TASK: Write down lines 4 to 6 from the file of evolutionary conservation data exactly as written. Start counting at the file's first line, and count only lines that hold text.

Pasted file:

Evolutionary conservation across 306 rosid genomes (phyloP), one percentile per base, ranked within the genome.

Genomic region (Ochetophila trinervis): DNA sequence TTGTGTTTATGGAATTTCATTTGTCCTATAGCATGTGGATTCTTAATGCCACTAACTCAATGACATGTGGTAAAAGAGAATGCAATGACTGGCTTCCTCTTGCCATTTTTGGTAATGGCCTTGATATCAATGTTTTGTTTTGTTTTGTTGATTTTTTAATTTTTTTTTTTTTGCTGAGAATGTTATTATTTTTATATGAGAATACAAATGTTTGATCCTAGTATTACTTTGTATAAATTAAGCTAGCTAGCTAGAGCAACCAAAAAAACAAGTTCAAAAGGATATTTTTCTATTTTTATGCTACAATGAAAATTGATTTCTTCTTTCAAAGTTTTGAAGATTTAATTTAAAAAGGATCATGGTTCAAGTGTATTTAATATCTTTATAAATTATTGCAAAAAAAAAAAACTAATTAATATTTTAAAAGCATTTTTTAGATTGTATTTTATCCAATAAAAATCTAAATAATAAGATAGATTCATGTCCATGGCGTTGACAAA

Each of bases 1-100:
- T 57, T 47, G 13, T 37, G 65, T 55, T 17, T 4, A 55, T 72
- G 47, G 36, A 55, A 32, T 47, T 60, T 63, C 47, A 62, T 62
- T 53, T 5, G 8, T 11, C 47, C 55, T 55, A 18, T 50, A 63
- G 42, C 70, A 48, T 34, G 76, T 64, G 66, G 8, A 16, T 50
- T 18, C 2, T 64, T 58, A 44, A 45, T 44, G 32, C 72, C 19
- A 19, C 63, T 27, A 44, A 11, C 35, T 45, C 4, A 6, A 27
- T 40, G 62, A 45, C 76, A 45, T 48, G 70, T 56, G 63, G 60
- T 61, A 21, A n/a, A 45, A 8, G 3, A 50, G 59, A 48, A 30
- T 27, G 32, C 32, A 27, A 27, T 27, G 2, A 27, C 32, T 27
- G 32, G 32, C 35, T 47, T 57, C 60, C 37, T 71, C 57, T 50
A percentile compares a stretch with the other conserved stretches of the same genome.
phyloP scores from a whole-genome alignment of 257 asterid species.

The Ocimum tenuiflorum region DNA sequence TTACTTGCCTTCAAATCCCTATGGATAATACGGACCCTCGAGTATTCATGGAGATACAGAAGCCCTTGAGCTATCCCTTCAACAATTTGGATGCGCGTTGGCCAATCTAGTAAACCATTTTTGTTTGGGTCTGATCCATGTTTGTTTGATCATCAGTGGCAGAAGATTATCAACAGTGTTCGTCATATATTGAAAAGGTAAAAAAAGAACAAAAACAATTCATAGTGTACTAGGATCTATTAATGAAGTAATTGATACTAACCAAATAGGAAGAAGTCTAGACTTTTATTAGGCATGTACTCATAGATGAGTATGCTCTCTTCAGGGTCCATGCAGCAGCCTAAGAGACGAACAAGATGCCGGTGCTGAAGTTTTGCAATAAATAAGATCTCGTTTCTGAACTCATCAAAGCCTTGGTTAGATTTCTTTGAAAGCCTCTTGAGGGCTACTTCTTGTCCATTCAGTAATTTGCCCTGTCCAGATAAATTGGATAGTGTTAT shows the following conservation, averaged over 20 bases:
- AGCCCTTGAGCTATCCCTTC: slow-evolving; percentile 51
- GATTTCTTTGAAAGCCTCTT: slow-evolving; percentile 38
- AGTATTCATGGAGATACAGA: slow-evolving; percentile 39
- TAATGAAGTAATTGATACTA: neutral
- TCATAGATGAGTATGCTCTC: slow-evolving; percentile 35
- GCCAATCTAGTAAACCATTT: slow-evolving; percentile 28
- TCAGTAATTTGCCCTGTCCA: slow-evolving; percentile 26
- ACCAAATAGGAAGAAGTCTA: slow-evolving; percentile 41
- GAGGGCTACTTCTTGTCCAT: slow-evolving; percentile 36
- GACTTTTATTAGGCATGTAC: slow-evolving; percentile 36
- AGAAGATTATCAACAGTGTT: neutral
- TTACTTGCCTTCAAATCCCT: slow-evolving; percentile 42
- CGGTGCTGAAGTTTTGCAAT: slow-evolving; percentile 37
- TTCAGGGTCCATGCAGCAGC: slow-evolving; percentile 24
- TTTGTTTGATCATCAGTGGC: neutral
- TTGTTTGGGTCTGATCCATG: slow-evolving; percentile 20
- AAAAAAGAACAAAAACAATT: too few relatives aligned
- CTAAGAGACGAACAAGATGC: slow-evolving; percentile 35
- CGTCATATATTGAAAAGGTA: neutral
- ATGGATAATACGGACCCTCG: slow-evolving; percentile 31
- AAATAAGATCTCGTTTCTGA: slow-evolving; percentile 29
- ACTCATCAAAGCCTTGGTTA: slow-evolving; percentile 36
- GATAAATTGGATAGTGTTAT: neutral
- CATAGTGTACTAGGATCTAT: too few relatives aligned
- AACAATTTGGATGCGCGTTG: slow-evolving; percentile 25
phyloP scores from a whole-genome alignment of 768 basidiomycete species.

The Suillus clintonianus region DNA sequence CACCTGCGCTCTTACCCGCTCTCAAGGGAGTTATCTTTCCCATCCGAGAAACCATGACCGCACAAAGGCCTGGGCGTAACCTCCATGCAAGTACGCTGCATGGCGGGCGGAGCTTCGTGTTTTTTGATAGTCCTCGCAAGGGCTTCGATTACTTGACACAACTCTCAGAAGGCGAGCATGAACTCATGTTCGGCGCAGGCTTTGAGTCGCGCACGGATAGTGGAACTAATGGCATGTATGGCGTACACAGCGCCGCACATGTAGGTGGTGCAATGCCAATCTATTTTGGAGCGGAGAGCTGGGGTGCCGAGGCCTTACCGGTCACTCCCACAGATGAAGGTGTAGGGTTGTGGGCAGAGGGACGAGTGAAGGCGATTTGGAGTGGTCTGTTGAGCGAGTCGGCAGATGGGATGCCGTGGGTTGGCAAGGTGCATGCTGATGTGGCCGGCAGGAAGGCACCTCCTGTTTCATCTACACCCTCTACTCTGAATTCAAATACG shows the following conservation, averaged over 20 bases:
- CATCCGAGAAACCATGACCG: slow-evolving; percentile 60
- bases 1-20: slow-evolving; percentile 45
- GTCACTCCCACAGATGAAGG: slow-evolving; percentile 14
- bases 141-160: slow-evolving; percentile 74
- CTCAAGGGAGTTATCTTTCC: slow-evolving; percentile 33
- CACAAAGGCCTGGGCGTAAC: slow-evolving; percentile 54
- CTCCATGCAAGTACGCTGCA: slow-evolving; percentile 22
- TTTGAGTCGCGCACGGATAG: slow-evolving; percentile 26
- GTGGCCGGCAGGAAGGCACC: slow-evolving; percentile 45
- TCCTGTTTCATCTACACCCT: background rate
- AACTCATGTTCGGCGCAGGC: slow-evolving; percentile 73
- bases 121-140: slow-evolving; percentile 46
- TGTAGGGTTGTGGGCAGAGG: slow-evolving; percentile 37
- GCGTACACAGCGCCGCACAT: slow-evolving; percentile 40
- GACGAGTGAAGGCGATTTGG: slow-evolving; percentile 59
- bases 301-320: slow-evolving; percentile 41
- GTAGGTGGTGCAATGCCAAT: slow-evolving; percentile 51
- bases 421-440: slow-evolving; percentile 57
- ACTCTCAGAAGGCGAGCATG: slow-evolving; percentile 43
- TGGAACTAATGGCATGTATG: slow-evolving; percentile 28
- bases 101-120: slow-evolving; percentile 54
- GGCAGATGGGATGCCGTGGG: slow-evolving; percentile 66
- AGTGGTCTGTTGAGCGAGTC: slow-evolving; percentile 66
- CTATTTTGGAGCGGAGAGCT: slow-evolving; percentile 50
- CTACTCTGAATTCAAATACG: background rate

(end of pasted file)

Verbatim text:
- T 57, T 47, G 13, T 37, G 65, T 55, T 17, T 4, A 55, T 72
- G 47, G 36, A 55, A 32, T 47, T 60, T 63, C 47, A 62, T 62
- T 53, T 5, G 8, T 11, C 47, C 55, T 55, A 18, T 50, A 63